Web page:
Beames had an association with those at the Mt. Stromlo observatory although there are few records of this visit to Linden by Bart Bok,[10] and a letter from Mt Stromlo (Cyril Jackson) asking for help constructing a mounting for the "Ross Camera" to be used in production of a Star Catalogue. The letter states in part "I thought you the most likely person, knowledgeable and practical who could provide me with some ideas" and "you know that I was very impressed with the quality of your work and enterprise, and our observatory would like to keep in contact with you". It is not known whether Mr Beames was able to make the mounting or not.[1]

There is evidence from letters from the CSIRO, of Mr Beames lending the CSIRO Physics laboratory parabolic mirrors for ongoing experimental use.[1]

World War II optics

While Beames' telescope attracted much interest from amateur and professional astronomers who assumed the optics to be first class due to his experience manufacturing optics during World War II no one else was allowed access to the telescope until the 1980s. This was when Wayne Orchiston, then working at Mt Stromlo Observatory and close friend, was allowed to make a number of observations in return for re-silvering the telescope's mirrors. Orchiston's observations confirmed the fine quality of the optics and the power of the instrument and further advanced the respect of both his amateur and professional colleagues.[1]

In the 1960s Beames turned his attention to the construction of a large planetarium. Although based on the original Zeiss model it was essentially designed from first principles to allow Beames to incorporate several innovations to improve the performance of the planetarium. Beames planned for the planetarium to form the centre of an astronomy education centre when it was installed in its own dome located on his property. Work continued on the planetarium and the mechanical, drive mechanisms and projectors were complete by the mid 1980s when illness prevented Beames from continuing with the project. All that remained to be completed were the star projection system and the lenses.[1]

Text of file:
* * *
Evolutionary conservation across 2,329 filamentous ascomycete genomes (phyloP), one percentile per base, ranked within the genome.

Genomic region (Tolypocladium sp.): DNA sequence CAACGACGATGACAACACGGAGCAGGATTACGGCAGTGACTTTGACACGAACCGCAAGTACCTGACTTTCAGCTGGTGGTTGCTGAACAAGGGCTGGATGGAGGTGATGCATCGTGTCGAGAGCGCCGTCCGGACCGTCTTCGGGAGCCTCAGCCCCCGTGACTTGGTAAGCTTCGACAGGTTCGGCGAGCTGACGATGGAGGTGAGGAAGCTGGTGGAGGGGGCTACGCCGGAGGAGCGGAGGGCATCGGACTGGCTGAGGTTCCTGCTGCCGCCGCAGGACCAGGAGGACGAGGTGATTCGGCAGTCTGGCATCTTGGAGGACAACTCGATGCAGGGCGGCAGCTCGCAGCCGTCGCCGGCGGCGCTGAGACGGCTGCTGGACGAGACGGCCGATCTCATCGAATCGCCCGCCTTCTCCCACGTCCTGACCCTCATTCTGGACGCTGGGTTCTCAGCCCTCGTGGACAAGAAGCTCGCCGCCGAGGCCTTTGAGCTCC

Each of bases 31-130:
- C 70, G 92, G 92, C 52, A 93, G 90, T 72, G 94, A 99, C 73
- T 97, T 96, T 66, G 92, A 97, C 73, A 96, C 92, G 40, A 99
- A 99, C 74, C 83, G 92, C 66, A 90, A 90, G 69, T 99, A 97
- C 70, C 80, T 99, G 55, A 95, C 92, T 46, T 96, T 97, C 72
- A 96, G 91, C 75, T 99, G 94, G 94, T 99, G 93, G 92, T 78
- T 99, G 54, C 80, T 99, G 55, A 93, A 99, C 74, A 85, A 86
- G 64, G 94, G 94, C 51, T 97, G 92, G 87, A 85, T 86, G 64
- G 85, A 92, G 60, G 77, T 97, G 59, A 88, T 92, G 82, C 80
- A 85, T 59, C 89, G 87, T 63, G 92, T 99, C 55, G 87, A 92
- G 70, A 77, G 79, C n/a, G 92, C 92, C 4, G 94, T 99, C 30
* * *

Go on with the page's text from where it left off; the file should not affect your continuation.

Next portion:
In addition to his work making telescopes and optical instruments Ken Beames continued to operate his regular manufacturing business and made gaskets and fuel injector components for Leyland busses for NSW Department of Transport continuously from the 1940s to 1980s. This work helped to fund his ongoing work designing telescopes and other instruments. He also worked on other personal projects such as the brass clock and the brass leaved book – the Rubaiyt of Omar Khayym. These objects display Beames' attention to detail and fine engineering skills and are regarded as an important part of the moveable heritage associated with the observatory.[1]

Ken Beames was very generous with his time for amateur telescope makers, and would advise them and give them materials to assist in their projects. For example, during a documented visit to Port Macquarie Observatory, Mr Beames constructed and donated to the observatory a set of apparatus for testing Foucault mirrors. Many telescope makers were given glass blanks and grinding powders with which to start their own telescopes.[1]